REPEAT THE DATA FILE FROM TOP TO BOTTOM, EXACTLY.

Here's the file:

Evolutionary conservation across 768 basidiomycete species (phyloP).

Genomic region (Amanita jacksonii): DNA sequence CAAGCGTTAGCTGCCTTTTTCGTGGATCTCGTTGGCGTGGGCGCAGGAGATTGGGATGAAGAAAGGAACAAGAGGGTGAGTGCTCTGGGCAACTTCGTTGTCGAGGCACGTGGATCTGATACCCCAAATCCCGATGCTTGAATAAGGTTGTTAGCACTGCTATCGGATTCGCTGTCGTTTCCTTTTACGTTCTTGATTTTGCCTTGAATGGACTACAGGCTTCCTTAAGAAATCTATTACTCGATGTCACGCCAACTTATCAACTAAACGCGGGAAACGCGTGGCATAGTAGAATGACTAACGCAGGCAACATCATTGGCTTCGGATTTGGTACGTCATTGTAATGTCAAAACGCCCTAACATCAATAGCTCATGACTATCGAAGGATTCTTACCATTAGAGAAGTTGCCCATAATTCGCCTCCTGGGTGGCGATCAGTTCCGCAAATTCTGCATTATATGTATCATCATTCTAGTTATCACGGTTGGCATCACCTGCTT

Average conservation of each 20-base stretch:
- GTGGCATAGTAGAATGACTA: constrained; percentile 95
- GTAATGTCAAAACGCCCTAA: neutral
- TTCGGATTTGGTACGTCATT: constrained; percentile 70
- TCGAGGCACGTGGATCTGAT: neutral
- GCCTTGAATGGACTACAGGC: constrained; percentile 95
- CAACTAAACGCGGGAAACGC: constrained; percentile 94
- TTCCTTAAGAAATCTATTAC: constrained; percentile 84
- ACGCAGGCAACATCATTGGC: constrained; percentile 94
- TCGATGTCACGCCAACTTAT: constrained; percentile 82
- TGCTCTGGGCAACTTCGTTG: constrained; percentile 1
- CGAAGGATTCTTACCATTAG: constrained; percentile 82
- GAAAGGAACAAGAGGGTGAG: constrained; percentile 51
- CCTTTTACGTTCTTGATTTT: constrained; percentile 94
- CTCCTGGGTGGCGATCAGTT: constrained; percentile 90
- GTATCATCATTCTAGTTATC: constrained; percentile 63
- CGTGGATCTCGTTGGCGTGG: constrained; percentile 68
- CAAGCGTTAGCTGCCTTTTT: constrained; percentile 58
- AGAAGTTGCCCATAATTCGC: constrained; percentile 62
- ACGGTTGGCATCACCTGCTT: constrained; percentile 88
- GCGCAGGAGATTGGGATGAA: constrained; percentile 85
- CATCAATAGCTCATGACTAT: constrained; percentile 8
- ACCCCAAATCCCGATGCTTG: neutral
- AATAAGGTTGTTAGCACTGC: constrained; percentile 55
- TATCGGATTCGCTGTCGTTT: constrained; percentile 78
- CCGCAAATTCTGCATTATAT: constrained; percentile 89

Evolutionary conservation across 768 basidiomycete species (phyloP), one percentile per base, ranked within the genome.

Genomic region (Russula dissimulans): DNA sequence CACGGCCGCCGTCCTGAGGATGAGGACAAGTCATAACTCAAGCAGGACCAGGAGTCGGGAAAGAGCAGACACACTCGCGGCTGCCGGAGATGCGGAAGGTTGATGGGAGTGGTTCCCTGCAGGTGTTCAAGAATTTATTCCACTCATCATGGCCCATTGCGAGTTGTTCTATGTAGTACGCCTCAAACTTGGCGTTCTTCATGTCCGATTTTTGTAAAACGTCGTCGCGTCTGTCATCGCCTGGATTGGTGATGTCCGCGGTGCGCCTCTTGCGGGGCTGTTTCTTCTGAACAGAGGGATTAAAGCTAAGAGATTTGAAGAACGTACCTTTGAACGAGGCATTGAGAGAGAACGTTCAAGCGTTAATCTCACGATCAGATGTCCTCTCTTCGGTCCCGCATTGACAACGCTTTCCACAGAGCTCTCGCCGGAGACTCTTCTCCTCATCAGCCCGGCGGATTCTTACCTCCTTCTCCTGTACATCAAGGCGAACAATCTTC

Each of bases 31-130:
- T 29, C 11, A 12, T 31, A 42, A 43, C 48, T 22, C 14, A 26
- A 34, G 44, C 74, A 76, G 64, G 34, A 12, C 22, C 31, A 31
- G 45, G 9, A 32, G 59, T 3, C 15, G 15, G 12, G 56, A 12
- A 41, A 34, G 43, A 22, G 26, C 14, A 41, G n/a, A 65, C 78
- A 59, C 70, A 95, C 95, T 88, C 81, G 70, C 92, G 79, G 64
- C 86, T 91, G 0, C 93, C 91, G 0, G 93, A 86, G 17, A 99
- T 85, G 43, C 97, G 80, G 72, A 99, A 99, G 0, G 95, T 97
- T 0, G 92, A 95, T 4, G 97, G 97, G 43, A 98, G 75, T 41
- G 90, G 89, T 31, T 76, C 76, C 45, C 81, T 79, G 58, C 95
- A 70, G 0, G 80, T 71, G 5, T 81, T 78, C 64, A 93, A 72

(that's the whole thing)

Evolutionary conservation across 768 basidiomycete species (phyloP).

Genomic region (Amanita jacksonii): DNA sequence CAAGCGTTAGCTGCCTTTTTCGTGGATCTCGTTGGCGTGGGCGCAGGAGATTGGGATGAAGAAAGGAACAAGAGGGTGAGTGCTCTGGGCAACTTCGTTGTCGAGGCACGTGGATCTGATACCCCAAATCCCGATGCTTGAATAAGGTTGTTAGCACTGCTATCGGATTCGCTGTCGTTTCCTTTTACGTTCTTGATTTTGCCTTGAATGGACTACAGGCTTCCTTAAGAAATCTATTACTCGATGTCACGCCAACTTATCAACTAAACGCGGGAAACGCGTGGCATAGTAGAATGACTAACGCAGGCAACATCATTGGCTTCGGATTTGGTACGTCATTGTAATGTCAAAACGCCCTAACATCAATAGCTCATGACTATCGAAGGATTCTTACCATTAGAGAAGTTGCCCATAATTCGCCTCCTGGGTGGCGATCAGTTCCGCAAATTCTGCATTATATGTATCATCATTCTAGTTATCACGGTTGGCATCACCTGCTT

Average conservation of each 20-base stretch:
- GTGGCATAGTAGAATGACTA: constrained; percentile 95
- GTAATGTCAAAACGCCCTAA: neutral
- TTCGGATTTGGTACGTCATT: constrained; percentile 70
- TCGAGGCACGTGGATCTGAT: neutral
- GCCTTGAATGGACTACAGGC: constrained; percentile 95
- CAACTAAACGCGGGAAACGC: constrained; percentile 94
- TTCCTTAAGAAATCTATTAC: constrained; percentile 84
- ACGCAGGCAACATCATTGGC: constrained; percentile 94
- TCGATGTCACGCCAACTTAT: constrained; percentile 82
- TGCTCTGGGCAACTTCGTTG: constrained; percentile 1
- CGAAGGATTCTTACCATTAG: constrained; percentile 82
- GAAAGGAACAAGAGGGTGAG: constrained; percentile 51
- CCTTTTACGTTCTTGATTTT: constrained; percentile 94
- CTCCTGGGTGGCGATCAGTT: constrained; percentile 90
- GTATCATCATTCTAGTTATC: constrained; percentile 63
- CGTGGATCTCGTTGGCGTGG: constrained; percentile 68
- CAAGCGTTAGCTGCCTTTTT: constrained; percentile 58
- AGAAGTTGCCCATAATTCGC: constrained; percentile 62
- ACGGTTGGCATCACCTGCTT: constrained; percentile 88
- GCGCAGGAGATTGGGATGAA: constrained; percentile 85
- CATCAATAGCTCATGACTAT: constrained; percentile 8
- ACCCCAAATCCCGATGCTTG: neutral
- AATAAGGTTGTTAGCACTGC: constrained; percentile 55
- TATCGGATTCGCTGTCGTTT: constrained; percentile 78
- CCGCAAATTCTGCATTATAT: constrained; percentile 89

Evolutionary conservation across 768 basidiomycete species (phyloP), one percentile per base, ranked within the genome.

Genomic region (Russula dissimulans): DNA sequence CACGGCCGCCGTCCTGAGGATGAGGACAAGTCATAACTCAAGCAGGACCAGGAGTCGGGAAAGAGCAGACACACTCGCGGCTGCCGGAGATGCGGAAGGTTGATGGGAGTGGTTCCCTGCAGGTGTTCAAGAATTTATTCCACTCATCATGGCCCATTGCGAGTTGTTCTATGTAGTACGCCTCAAACTTGGCGTTCTTCATGTCCGATTTTTGTAAAACGTCGTCGCGTCTGTCATCGCCTGGATTGGTGATGTCCGCGGTGCGCCTCTTGCGGGGCTGTTTCTTCTGAACAGAGGGATTAAAGCTAAGAGATTTGAAGAACGTACCTTTGAACGAGGCATTGAGAGAGAACGTTCAAGCGTTAATCTCACGATCAGATGTCCTCTCTTCGGTCCCGCATTGACAACGCTTTCCACAGAGCTCTCGCCGGAGACTCTTCTCCTCATCAGCCCGGCGGATTCTTACCTCCTTCTCCTGTACATCAAGGCGAACAATCTTC

Each of bases 31-130:
- T 29, C 11, A 12, T 31, A 42, A 43, C 48, T 22, C 14, A 26
- A 34, G 44, C 74, A 76, G 64, G 34, A 12, C 22, C 31, A 31
- G 45, G 9, A 32, G 59, T 3, C 15, G 15, G 12, G 56, A 12
- A 41, A 34, G 43, A 22, G 26, C 14, A 41, G n/a, A 65, C 78
- A 59, C 70, A 95, C 95, T 88, C 81, G 70, C 92, G 79, G 64
- C 86, T 91, G 0, C 93, C 91, G 0, G 93, A 86, G 17, A 99
- T 85, G 43, C 97, G 80, G 72, A 99, A 99, G 0, G 95, T 97
- T 0, G 92, A 95, T 4, G 97, G 97, G 43, A 98, G 75, T 41
- G 90, G 89, T 31, T 76, C 76, C 45, C 81, T 79, G 58, C 95
- A 70, G 0, G 80, T 71, G 5, T 81, T 78, C 64, A 93, A 72